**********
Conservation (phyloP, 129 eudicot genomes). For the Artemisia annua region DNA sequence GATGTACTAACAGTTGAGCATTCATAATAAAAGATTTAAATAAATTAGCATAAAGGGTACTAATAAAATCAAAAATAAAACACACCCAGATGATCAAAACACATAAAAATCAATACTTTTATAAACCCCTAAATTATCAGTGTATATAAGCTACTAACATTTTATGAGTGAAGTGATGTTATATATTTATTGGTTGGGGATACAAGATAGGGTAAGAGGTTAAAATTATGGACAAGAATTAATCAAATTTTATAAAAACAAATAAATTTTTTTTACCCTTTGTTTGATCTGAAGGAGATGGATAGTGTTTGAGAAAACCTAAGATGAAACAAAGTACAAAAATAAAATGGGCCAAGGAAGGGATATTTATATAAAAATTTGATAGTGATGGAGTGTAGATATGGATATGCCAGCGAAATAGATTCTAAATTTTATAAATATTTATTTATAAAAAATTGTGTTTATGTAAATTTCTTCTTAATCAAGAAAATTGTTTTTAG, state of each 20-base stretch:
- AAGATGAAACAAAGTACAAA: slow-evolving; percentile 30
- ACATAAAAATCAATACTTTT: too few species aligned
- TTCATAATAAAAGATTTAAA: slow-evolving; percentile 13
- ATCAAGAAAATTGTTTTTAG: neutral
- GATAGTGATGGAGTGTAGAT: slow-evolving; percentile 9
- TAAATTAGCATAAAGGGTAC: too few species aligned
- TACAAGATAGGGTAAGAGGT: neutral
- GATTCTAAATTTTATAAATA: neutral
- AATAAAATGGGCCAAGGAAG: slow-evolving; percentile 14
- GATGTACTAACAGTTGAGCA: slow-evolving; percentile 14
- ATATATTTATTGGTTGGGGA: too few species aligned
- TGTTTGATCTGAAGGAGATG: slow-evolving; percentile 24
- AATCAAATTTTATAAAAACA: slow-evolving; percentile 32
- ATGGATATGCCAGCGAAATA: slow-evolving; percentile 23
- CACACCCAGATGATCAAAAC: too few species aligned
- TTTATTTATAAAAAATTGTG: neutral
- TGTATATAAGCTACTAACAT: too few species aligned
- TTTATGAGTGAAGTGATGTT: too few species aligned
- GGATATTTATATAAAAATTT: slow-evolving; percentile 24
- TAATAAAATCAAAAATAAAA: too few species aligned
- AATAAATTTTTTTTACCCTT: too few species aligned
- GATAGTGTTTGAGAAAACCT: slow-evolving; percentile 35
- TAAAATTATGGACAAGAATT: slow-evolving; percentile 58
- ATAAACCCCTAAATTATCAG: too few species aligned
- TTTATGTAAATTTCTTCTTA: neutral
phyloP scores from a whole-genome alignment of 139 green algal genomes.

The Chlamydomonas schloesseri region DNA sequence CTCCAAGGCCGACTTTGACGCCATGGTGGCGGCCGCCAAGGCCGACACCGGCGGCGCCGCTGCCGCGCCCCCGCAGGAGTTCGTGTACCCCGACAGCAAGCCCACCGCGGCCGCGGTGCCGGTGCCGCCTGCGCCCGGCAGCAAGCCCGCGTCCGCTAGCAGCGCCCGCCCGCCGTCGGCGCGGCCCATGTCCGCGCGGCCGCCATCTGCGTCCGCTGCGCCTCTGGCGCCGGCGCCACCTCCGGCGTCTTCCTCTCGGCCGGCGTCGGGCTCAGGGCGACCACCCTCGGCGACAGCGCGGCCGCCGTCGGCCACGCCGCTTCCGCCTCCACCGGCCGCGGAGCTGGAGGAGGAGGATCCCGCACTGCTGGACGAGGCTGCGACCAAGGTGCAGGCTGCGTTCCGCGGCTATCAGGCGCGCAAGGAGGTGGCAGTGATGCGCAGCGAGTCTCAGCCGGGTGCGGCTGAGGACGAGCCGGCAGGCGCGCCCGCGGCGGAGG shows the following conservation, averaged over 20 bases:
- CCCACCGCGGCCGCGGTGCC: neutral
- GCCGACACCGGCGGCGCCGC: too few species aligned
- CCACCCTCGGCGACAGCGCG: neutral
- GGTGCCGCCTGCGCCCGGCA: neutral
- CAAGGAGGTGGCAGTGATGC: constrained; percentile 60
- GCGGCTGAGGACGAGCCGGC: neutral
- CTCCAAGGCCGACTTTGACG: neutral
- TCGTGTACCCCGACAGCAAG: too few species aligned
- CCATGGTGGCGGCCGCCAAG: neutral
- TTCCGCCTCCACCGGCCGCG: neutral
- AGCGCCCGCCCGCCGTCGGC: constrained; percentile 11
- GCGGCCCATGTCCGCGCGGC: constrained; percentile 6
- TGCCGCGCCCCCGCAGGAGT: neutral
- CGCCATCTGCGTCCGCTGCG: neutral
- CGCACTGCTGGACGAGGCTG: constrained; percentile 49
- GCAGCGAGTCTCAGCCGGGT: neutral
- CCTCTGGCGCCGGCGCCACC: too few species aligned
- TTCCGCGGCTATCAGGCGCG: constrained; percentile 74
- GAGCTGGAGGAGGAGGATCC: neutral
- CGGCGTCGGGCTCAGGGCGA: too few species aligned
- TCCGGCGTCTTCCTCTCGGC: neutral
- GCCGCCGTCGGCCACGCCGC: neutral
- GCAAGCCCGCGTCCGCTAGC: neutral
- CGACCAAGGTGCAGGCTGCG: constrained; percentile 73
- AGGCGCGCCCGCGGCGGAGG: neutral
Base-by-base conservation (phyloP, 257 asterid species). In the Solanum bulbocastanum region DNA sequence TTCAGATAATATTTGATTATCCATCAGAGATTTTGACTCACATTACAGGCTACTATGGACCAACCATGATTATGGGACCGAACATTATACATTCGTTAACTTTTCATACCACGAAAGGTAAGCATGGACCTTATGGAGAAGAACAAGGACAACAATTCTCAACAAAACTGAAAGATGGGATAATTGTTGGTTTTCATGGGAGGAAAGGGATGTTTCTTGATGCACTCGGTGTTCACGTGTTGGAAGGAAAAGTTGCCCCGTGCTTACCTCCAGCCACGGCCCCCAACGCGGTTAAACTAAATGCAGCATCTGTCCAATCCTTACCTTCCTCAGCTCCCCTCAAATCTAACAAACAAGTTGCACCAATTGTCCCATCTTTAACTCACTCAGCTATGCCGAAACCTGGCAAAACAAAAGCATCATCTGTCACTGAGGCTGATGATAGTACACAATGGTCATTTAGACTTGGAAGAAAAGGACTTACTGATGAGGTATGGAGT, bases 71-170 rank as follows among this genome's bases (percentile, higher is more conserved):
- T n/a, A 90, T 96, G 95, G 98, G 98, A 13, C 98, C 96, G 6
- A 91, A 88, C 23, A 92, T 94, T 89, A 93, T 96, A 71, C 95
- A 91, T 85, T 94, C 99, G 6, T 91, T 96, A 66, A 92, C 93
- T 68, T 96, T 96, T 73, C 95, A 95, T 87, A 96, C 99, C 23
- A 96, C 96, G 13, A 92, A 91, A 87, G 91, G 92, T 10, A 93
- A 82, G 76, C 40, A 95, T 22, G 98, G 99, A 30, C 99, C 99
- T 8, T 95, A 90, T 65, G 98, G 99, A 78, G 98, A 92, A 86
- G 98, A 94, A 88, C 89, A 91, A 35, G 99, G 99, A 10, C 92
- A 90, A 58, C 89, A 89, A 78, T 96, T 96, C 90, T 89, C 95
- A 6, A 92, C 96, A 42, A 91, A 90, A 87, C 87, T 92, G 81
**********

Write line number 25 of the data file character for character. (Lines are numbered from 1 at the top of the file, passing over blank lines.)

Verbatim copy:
- ATAAACCCCTAAATTATCAG: too few species aligned